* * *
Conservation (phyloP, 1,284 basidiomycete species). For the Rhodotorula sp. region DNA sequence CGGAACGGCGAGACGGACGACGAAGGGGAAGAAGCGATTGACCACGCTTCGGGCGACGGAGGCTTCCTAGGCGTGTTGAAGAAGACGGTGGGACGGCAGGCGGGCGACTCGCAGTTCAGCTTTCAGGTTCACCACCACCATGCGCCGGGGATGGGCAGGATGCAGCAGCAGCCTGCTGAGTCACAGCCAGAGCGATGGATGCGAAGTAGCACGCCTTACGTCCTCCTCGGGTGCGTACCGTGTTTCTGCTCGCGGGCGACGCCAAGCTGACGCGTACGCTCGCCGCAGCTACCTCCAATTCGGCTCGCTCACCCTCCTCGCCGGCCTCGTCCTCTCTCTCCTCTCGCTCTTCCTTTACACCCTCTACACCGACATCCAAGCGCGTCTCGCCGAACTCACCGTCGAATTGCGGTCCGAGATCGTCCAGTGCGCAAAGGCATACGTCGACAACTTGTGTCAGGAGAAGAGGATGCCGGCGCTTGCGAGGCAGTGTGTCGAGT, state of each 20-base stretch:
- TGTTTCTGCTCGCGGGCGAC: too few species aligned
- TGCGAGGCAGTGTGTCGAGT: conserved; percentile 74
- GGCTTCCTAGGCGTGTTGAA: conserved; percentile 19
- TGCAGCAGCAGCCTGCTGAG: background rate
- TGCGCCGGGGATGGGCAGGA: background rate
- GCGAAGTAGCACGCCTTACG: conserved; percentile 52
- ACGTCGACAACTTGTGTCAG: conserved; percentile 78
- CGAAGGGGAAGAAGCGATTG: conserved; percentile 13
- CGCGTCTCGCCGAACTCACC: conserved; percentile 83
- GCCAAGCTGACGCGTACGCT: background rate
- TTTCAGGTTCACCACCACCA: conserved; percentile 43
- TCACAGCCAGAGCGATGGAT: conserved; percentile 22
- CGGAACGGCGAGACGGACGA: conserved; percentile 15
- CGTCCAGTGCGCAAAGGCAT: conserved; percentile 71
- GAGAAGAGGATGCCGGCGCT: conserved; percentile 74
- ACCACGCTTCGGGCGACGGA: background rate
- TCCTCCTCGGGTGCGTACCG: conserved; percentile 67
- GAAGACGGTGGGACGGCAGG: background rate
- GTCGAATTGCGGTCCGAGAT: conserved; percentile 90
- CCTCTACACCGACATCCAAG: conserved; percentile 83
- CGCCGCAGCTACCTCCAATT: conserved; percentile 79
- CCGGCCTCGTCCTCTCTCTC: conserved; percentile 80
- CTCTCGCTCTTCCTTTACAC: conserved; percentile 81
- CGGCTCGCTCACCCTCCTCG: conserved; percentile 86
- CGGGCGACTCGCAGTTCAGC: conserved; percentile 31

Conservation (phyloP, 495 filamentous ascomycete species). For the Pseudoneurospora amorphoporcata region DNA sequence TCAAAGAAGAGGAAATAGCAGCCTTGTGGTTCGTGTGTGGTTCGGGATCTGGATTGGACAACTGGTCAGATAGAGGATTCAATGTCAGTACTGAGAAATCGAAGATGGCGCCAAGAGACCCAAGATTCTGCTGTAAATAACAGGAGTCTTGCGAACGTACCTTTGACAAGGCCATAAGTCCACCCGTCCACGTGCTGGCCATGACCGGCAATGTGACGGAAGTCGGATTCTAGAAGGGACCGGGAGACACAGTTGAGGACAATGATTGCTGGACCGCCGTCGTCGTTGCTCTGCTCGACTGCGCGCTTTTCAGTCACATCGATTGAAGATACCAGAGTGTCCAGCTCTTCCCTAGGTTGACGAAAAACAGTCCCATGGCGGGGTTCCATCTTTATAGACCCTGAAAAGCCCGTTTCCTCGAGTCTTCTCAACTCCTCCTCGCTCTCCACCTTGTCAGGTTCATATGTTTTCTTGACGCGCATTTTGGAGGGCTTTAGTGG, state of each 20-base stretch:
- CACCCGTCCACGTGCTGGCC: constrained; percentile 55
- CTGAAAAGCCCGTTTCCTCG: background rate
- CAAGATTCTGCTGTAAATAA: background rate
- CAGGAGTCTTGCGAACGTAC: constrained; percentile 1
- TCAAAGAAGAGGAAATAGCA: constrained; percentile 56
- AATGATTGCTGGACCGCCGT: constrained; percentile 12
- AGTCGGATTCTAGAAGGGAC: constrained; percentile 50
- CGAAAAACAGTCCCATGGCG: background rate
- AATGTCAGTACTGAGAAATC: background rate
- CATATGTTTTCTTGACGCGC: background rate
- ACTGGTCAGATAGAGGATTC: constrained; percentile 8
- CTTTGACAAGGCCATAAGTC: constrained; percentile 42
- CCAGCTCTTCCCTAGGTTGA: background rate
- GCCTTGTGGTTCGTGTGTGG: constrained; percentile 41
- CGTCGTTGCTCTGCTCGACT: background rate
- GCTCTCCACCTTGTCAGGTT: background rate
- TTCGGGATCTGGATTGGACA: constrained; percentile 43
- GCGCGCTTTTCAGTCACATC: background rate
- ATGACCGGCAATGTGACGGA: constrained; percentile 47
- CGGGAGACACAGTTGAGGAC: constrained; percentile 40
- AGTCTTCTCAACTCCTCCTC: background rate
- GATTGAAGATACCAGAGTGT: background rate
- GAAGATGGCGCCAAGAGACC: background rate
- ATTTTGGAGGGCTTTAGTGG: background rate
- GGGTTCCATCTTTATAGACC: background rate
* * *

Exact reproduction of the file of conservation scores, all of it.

Conservation (phyloP, 1,284 basidiomycete species). For the Rhodotorula sp. region DNA sequence CGGAACGGCGAGACGGACGACGAAGGGGAAGAAGCGATTGACCACGCTTCGGGCGACGGAGGCTTCCTAGGCGTGTTGAAGAAGACGGTGGGACGGCAGGCGGGCGACTCGCAGTTCAGCTTTCAGGTTCACCACCACCATGCGCCGGGGATGGGCAGGATGCAGCAGCAGCCTGCTGAGTCACAGCCAGAGCGATGGATGCGAAGTAGCACGCCTTACGTCCTCCTCGGGTGCGTACCGTGTTTCTGCTCGCGGGCGACGCCAAGCTGACGCGTACGCTCGCCGCAGCTACCTCCAATTCGGCTCGCTCACCCTCCTCGCCGGCCTCGTCCTCTCTCTCCTCTCGCTCTTCCTTTACACCCTCTACACCGACATCCAAGCGCGTCTCGCCGAACTCACCGTCGAATTGCGGTCCGAGATCGTCCAGTGCGCAAAGGCATACGTCGACAACTTGTGTCAGGAGAAGAGGATGCCGGCGCTTGCGAGGCAGTGTGTCGAGT, state of each 20-base stretch:
- TGTTTCTGCTCGCGGGCGAC: too few species aligned
- TGCGAGGCAGTGTGTCGAGT: conserved; percentile 74
- GGCTTCCTAGGCGTGTTGAA: conserved; percentile 19
- TGCAGCAGCAGCCTGCTGAG: background rate
- TGCGCCGGGGATGGGCAGGA: background rate
- GCGAAGTAGCACGCCTTACG: conserved; percentile 52
- ACGTCGACAACTTGTGTCAG: conserved; percentile 78
- CGAAGGGGAAGAAGCGATTG: conserved; percentile 13
- CGCGTCTCGCCGAACTCACC: conserved; percentile 83
- GCCAAGCTGACGCGTACGCT: background rate
- TTTCAGGTTCACCACCACCA: conserved; percentile 43
- TCACAGCCAGAGCGATGGAT: conserved; percentile 22
- CGGAACGGCGAGACGGACGA: conserved; percentile 15
- CGTCCAGTGCGCAAAGGCAT: conserved; percentile 71
- GAGAAGAGGATGCCGGCGCT: conserved; percentile 74
- ACCACGCTTCGGGCGACGGA: background rate
- TCCTCCTCGGGTGCGTACCG: conserved; percentile 67
- GAAGACGGTGGGACGGCAGG: background rate
- GTCGAATTGCGGTCCGAGAT: conserved; percentile 90
- CCTCTACACCGACATCCAAG: conserved; percentile 83
- CGCCGCAGCTACCTCCAATT: conserved; percentile 79
- CCGGCCTCGTCCTCTCTCTC: conserved; percentile 80
- CTCTCGCTCTTCCTTTACAC: conserved; percentile 81
- CGGCTCGCTCACCCTCCTCG: conserved; percentile 86
- CGGGCGACTCGCAGTTCAGC: conserved; percentile 31

Conservation (phyloP, 495 filamentous ascomycete species). For the Pseudoneurospora amorphoporcata region DNA sequence TCAAAGAAGAGGAAATAGCAGCCTTGTGGTTCGTGTGTGGTTCGGGATCTGGATTGGACAACTGGTCAGATAGAGGATTCAATGTCAGTACTGAGAAATCGAAGATGGCGCCAAGAGACCCAAGATTCTGCTGTAAATAACAGGAGTCTTGCGAACGTACCTTTGACAAGGCCATAAGTCCACCCGTCCACGTGCTGGCCATGACCGGCAATGTGACGGAAGTCGGATTCTAGAAGGGACCGGGAGACACAGTTGAGGACAATGATTGCTGGACCGCCGTCGTCGTTGCTCTGCTCGACTGCGCGCTTTTCAGTCACATCGATTGAAGATACCAGAGTGTCCAGCTCTTCCCTAGGTTGACGAAAAACAGTCCCATGGCGGGGTTCCATCTTTATAGACCCTGAAAAGCCCGTTTCCTCGAGTCTTCTCAACTCCTCCTCGCTCTCCACCTTGTCAGGTTCATATGTTTTCTTGACGCGCATTTTGGAGGGCTTTAGTGG, state of each 20-base stretch:
- CACCCGTCCACGTGCTGGCC: constrained; percentile 55
- CTGAAAAGCCCGTTTCCTCG: background rate
- CAAGATTCTGCTGTAAATAA: background rate
- CAGGAGTCTTGCGAACGTAC: constrained; percentile 1
- TCAAAGAAGAGGAAATAGCA: constrained; percentile 56
- AATGATTGCTGGACCGCCGT: constrained; percentile 12
- AGTCGGATTCTAGAAGGGAC: constrained; percentile 50
- CGAAAAACAGTCCCATGGCG: background rate
- AATGTCAGTACTGAGAAATC: background rate
- CATATGTTTTCTTGACGCGC: background rate
- ACTGGTCAGATAGAGGATTC: constrained; percentile 8
- CTTTGACAAGGCCATAAGTC: constrained; percentile 42
- CCAGCTCTTCCCTAGGTTGA: background rate
- GCCTTGTGGTTCGTGTGTGG: constrained; percentile 41
- CGTCGTTGCTCTGCTCGACT: background rate
- GCTCTCCACCTTGTCAGGTT: background rate
- TTCGGGATCTGGATTGGACA: constrained; percentile 43
- GCGCGCTTTTCAGTCACATC: background rate
- ATGACCGGCAATGTGACGGA: constrained; percentile 47
- CGGGAGACACAGTTGAGGAC: constrained; percentile 40
- AGTCTTCTCAACTCCTCCTC: background rate
- GATTGAAGATACCAGAGTGT: background rate
- GAAGATGGCGCCAAGAGACC: background rate
- ATTTTGGAGGGCTTTAGTGG: background rate
- GGGTTCCATCTTTATAGACC: background rate